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Council approves esplanade plan

04 Jun 2015

Council approves esplanade plan Image

City of Melbourne councillors have voted to accept Places Victoria’s Harbour Esplanade master plan, providing they get to see and approve all proposed buildings.

At the June 2 Future Melbourne Committee meeting, councillors voted unanimously to accept an alternative motion by Cr Rohan Leppert guaranteeing their future oversight of the project.

Cr Leppert said he feared the motion originally proposed by management could leave councillors sidelined, with approvals being handled by officers under delegation.

Cr Leppert said aspects of the master plan were so vague that “anything was possible” and, therefore, it was important to ensure the “opportunity of public oversight”.

“We have to have a public debate about the specifics of this masterplan,” Cr Leppert said.

Cr Stephen Mayne agreed, saying the City of Melbourne prided itself on its public transparency. He said Harbour Esplanade was the most important and sensitive open space within the City of Melbourne.

He said the specific granularity of the development needed to be argued and debated in a public forum.

Cr Mayne foreshadowed that council funding for Harbour Esplanade would be “challenging”, given its current focus on the Queen Victoria Market redevelopment.  

He said it was important that the City of Melbourne prioritise its future capital works and he looked forward to the council developing a 10-year capital works plan.

Cr Leppert’s motion also requires Places Victoria to consult further with the community on the projects as outlined in a letter written to the council on May 29.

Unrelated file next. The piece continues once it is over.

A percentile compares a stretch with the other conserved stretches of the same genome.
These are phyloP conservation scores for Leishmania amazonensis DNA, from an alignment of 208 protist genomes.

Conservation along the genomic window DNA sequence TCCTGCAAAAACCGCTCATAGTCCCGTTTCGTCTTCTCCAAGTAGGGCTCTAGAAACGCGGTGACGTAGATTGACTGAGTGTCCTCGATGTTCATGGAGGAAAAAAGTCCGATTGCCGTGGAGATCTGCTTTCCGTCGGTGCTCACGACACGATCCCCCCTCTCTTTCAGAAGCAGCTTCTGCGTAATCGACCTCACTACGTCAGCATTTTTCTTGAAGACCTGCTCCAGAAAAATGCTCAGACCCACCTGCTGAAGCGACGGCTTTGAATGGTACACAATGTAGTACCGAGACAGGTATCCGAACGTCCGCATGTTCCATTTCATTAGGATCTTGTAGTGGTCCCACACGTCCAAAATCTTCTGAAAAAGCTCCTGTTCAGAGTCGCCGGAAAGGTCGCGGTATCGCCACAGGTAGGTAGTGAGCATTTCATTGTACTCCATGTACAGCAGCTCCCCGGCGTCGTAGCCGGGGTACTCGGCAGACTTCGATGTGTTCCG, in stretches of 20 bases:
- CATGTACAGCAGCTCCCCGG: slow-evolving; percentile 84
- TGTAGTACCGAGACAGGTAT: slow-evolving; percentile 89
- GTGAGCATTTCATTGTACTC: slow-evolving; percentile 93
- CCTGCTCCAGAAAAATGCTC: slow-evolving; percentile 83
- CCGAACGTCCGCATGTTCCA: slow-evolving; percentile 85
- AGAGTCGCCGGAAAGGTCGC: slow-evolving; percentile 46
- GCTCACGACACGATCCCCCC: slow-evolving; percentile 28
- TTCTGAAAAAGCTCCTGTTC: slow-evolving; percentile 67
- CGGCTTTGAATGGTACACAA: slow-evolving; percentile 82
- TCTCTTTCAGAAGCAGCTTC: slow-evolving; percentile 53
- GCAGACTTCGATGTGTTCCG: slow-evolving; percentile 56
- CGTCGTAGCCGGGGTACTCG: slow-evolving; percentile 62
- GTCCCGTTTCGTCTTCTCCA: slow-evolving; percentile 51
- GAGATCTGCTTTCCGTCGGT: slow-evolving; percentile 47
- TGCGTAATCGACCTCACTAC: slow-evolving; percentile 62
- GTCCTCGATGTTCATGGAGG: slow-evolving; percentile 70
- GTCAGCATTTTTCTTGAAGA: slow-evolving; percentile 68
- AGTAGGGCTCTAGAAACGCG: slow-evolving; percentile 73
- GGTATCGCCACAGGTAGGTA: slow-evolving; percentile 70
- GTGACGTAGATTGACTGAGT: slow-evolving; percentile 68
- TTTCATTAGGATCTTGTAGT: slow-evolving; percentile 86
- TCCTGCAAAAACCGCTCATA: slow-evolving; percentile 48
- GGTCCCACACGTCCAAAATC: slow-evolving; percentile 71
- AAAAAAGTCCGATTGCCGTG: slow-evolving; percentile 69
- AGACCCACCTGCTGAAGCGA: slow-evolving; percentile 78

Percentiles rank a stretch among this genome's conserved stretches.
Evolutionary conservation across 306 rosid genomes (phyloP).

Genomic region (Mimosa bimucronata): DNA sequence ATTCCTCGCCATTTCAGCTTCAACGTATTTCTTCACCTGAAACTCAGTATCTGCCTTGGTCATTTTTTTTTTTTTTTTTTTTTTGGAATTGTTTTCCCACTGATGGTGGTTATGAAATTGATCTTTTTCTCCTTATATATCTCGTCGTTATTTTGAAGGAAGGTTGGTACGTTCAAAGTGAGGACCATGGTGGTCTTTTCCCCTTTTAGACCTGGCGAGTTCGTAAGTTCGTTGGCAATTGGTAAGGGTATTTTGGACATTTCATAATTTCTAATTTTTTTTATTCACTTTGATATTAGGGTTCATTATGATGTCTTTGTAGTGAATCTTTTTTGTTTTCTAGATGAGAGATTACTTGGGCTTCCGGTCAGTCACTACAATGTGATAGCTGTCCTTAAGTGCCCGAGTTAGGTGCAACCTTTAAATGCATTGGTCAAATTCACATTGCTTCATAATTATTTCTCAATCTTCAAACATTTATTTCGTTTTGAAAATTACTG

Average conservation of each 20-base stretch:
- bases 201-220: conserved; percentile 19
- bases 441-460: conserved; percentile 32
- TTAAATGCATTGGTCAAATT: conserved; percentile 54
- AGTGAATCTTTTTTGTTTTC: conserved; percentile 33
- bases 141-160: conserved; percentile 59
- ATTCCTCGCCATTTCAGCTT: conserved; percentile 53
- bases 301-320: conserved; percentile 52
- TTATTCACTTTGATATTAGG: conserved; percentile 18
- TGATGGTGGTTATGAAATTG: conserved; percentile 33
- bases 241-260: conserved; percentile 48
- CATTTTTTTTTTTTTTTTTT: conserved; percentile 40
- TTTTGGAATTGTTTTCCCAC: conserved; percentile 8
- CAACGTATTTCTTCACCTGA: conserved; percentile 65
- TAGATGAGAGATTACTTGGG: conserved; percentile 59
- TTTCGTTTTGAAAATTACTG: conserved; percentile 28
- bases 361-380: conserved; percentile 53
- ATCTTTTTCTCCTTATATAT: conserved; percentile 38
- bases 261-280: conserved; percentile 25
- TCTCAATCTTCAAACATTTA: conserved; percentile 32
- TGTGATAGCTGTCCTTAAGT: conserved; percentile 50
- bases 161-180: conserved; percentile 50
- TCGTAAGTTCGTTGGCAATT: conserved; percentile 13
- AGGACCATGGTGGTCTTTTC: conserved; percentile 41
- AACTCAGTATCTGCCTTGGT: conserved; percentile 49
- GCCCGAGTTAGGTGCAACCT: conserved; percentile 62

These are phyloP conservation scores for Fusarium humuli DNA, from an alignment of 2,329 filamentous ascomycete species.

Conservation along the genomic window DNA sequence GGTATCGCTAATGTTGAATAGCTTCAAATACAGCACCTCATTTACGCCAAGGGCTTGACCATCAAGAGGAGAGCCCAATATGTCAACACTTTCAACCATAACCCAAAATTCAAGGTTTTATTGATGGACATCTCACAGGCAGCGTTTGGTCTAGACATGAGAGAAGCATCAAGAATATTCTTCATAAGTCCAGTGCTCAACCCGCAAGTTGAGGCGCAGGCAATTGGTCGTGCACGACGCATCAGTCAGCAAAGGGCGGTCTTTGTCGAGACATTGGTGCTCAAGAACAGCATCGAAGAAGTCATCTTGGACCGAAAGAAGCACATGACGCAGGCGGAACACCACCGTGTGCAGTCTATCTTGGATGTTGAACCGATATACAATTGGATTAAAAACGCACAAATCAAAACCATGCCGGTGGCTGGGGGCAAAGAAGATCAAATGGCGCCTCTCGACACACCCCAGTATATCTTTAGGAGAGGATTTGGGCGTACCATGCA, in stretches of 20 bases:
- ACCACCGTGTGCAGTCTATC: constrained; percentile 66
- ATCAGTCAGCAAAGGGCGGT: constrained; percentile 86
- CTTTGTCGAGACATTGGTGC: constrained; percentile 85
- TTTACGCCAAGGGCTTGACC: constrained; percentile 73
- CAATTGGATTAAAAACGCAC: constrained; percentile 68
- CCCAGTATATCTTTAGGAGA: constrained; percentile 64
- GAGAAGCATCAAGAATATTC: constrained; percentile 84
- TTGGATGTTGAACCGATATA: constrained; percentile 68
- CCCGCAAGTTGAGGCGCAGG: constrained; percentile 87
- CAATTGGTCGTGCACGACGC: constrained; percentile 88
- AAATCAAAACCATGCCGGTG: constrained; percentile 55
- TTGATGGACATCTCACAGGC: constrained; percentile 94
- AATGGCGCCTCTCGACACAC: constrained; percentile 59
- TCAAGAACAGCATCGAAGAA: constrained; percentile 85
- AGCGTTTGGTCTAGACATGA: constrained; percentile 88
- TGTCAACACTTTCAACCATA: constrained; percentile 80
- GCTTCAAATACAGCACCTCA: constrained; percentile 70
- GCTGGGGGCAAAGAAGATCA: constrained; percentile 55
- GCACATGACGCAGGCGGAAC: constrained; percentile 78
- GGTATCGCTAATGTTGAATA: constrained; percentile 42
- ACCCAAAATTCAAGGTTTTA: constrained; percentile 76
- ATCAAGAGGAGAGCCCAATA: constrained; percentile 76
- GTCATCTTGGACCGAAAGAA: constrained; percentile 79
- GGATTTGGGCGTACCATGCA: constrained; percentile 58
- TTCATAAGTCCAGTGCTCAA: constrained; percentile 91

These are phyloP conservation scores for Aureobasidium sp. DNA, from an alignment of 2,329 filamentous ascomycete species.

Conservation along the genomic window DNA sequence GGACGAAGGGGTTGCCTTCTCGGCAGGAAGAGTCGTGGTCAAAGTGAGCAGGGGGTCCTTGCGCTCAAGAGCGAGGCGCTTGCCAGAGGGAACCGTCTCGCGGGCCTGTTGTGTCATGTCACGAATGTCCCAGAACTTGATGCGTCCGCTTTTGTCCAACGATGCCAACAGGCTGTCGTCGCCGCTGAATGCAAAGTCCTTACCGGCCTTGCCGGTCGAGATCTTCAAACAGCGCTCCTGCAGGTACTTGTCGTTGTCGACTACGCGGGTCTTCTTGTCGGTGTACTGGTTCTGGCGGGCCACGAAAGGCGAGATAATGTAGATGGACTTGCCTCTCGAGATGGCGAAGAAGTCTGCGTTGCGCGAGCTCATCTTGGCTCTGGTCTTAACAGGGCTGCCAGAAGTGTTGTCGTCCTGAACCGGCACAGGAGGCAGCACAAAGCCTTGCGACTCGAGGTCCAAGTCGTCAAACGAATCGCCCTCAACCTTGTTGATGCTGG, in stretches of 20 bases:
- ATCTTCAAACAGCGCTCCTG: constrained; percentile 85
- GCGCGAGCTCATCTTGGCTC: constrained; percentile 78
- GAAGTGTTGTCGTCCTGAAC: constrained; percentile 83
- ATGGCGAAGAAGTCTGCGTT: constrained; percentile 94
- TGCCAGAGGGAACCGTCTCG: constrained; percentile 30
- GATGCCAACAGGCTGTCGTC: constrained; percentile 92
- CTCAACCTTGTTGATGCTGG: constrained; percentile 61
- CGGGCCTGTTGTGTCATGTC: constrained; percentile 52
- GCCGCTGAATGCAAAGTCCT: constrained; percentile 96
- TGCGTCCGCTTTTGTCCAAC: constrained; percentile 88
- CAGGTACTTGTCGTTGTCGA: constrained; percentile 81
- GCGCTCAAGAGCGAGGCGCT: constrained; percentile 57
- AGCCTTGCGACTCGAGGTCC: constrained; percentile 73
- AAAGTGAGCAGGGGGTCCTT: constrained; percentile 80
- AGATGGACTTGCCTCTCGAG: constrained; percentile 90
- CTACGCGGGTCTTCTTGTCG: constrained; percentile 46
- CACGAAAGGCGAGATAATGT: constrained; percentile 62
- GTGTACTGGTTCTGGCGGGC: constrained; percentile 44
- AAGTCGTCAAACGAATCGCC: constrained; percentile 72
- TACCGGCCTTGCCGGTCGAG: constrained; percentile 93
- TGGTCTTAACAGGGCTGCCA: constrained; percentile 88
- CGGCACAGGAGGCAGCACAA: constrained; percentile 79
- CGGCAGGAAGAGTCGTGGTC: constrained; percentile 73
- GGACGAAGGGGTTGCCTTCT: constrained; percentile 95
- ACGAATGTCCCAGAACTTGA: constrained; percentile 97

Places Victoria general manager Simon Wilson had earlier told the committee that the masterplan was a high-level document and it was always intended that the specifics would come back to council for approval.

The plan outlines a staged delivery of the esplanade over the next 10 to 15 years.

It allows for up to 40 per cent built form and divides Harbour Esplanade into seven zones for redevelopment including a recreation zone, heritage vessel zone, event and exhibition zone, urban plaza zone and water transport zone.

The planning permit granted by council will require Places Victoria to submit a staging plan as well as detailed plans of each component of the development.

Docklands Community Association president Roger Gardner told the committee that residents simply wanted a linear park and that a Places Victoria survey did not include this as an option.

Under questioning from Cr Jackie Watts, Mr Wilson agreed that the linear park option was not given.

He claimed that a linear park was not realistic and, in any event, earlier public consultations had shown that it was not wanted.

The council had received just one written objection to the master plan from Digital Harbour developer David Napier.

Mr Napier’s key objections included:

  • The solution to the redevelopment of Harbour Esplanade should be a landscape solution, not a built solution;
  • Impact upon views to Victoria Harbour, specifically along LaTrobe St;
  • Opportunity for major large green open spaces;
  • Heritage sheds 9 and 14 provide sufficient built reference to the past but there may be an opportunity to use limited open “skeleton” frames;
  • Built form should be minimised and building are not necessary to provide shelter from the wind; and
  • Lower upfront costs could provide the opportunity to complete upgrade works sooner.
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